Event Title

Assessing Salt Stress on Macroinvertebrate Communities in New Hampshire Streams

Faculty Sponsor(s)

Amy Villamagna, Brigid O'Donnell

Location

Hartman Union Building Room 119

Presentation Type

Event

Start Date

4-28-2017 3:50 PM

End Date

4-28-2017 4:05 PM

Abstract

Road salt use in North America has increased dramatically, and future development across New Hampshire (NH) is likely to intensify salt application and runoff into the state’s watersheds. Despite recent attention given to road salt, the impacts on NH streams’ biota are still unclear. The main objective of this study was to assess the degree to which chloride might be impacting macroinvertebrate community composition in ten streams across NH from May - October, 2016. We used a combination of sampling protocols, including the EPA multi-habitat kick net sampling and NH DES rock basket to collect macroinvertebrates and subsequently identified each to family. We examined relationships between chloride and informative macroinvertebrate community metrics, for example the percent of the population comprising sensitive taxa from the orders Ephemeroptera, Plecoptera, and Tricoptera (% EPT), and analyzed all collected environmental variables potentially affecting macroinvertebrate community composition. Results from linear regression analyses indicate a weak relationship between macroinvertebrate community metrics (family richness, percent species composition, Simpson’s diversity, and indicator species), and observed chloride concentrations (R2 < 0.25), suggesting that other environmental variables, like reach area (R2= 0.249) might better explain observed community composition.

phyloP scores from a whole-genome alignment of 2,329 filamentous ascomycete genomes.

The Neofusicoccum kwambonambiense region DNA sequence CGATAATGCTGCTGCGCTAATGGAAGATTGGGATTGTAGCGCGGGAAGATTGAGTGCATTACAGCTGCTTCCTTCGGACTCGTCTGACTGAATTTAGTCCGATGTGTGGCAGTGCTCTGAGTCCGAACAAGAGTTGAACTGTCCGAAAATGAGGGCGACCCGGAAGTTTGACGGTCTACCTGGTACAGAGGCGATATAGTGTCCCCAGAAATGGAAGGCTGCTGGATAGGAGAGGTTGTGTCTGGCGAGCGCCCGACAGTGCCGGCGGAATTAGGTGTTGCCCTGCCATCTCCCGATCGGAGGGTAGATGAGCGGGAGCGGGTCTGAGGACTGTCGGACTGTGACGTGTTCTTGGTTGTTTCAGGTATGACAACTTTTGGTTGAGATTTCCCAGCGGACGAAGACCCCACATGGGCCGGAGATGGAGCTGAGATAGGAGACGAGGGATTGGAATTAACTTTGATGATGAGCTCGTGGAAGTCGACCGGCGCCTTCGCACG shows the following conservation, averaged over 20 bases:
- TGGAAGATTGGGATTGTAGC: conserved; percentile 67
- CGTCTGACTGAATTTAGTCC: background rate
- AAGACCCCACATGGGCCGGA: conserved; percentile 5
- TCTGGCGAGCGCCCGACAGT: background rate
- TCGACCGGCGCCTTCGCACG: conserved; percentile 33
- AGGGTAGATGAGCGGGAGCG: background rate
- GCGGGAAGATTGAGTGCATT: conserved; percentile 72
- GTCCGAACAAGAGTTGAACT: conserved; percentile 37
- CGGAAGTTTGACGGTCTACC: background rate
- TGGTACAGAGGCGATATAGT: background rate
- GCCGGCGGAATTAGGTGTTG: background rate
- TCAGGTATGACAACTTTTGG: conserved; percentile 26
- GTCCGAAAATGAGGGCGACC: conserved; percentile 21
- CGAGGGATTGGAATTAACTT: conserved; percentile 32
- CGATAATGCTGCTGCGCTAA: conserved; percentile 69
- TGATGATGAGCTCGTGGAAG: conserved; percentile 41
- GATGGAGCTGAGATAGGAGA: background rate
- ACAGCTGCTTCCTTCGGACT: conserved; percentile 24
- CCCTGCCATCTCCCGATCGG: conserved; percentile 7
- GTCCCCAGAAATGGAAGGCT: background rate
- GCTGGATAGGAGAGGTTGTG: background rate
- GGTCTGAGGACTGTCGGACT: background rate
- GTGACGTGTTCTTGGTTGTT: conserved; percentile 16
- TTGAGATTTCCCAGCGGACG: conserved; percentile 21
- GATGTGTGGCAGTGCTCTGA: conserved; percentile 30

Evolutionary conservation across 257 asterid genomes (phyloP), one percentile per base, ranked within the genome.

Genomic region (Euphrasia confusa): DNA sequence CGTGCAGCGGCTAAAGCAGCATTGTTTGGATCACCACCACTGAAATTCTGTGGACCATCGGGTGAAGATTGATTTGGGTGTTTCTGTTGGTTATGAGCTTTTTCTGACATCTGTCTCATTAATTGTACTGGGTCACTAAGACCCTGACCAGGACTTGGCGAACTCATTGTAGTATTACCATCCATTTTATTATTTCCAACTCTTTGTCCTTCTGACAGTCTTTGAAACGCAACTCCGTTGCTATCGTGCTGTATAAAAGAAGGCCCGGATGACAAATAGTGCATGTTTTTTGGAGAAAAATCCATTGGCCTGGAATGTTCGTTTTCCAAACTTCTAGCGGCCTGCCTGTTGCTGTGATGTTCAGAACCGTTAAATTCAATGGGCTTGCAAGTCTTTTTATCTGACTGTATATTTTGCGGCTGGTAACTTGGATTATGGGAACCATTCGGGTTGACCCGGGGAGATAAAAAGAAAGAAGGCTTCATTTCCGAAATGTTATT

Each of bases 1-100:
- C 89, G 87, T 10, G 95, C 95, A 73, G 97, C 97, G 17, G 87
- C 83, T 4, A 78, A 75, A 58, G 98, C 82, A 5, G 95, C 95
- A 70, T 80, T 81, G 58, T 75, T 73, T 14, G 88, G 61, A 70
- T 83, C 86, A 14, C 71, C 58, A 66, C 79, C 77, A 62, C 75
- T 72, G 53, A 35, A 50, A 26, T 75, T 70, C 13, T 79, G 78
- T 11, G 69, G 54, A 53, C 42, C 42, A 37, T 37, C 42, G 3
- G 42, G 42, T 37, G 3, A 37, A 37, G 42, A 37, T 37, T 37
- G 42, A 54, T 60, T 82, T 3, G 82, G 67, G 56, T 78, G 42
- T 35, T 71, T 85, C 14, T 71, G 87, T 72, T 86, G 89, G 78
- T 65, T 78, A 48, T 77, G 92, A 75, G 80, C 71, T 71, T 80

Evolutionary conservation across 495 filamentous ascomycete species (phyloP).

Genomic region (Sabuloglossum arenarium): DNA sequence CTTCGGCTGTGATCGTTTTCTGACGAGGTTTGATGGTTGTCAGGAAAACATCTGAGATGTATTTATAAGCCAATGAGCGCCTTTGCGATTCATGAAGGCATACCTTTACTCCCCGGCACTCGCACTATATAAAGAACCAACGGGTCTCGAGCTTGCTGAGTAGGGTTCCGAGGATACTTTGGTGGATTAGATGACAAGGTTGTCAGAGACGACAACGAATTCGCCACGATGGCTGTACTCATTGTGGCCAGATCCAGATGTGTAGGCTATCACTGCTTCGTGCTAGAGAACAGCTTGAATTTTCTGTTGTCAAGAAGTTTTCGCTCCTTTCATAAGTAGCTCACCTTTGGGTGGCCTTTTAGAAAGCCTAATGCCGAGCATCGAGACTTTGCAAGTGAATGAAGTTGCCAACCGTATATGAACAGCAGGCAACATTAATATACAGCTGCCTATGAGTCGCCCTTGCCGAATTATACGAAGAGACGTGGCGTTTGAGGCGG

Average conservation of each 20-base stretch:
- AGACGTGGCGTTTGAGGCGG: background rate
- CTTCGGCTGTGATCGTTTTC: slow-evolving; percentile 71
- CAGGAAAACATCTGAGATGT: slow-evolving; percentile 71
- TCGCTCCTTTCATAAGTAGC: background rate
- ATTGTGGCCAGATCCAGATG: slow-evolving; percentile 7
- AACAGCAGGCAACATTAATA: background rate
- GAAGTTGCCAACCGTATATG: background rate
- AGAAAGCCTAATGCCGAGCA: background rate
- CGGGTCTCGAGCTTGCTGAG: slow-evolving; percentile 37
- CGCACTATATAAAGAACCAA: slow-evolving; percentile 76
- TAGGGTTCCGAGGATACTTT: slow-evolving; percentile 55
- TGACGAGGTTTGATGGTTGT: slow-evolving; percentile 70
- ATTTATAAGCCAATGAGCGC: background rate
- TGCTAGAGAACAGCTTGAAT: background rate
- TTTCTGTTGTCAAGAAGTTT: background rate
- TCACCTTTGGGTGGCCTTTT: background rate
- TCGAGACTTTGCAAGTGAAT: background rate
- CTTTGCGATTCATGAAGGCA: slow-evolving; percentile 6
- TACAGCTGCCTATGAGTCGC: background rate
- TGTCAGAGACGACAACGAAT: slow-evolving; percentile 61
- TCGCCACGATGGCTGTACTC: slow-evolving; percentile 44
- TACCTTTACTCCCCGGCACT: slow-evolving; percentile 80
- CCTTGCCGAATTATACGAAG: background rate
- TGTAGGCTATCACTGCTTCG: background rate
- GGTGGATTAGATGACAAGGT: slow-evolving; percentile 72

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Apr 28th, 3:50 PM Apr 28th, 4:05 PM

Assessing Salt Stress on Macroinvertebrate Communities in New Hampshire Streams

Hartman Union Building Room 119

Road salt use in North America has increased dramatically, and future development across New Hampshire (NH) is likely to intensify salt application and runoff into the state’s watersheds. Despite recent attention given to road salt, the impacts on NH streams’ biota are still unclear. The main objective of this study was to assess the degree to which chloride might be impacting macroinvertebrate community composition in ten streams across NH from May - October, 2016. We used a combination of sampling protocols, including the EPA multi-habitat kick net sampling and NH DES rock basket to collect macroinvertebrates and subsequently identified each to family. We examined relationships between chloride and informative macroinvertebrate community metrics, for example the percent of the population comprising sensitive taxa from the orders Ephemeroptera, Plecoptera, and Tricoptera (% EPT), and analyzed all collected environmental variables potentially affecting macroinvertebrate community composition. Results from linear regression analyses indicate a weak relationship between macroinvertebrate community metrics (family richness, percent species composition, Simpson’s diversity, and indicator species), and observed chloride concentrations (R2 < 0.25), suggesting that other environmental variables, like reach area (R2= 0.249) might better explain observed community composition.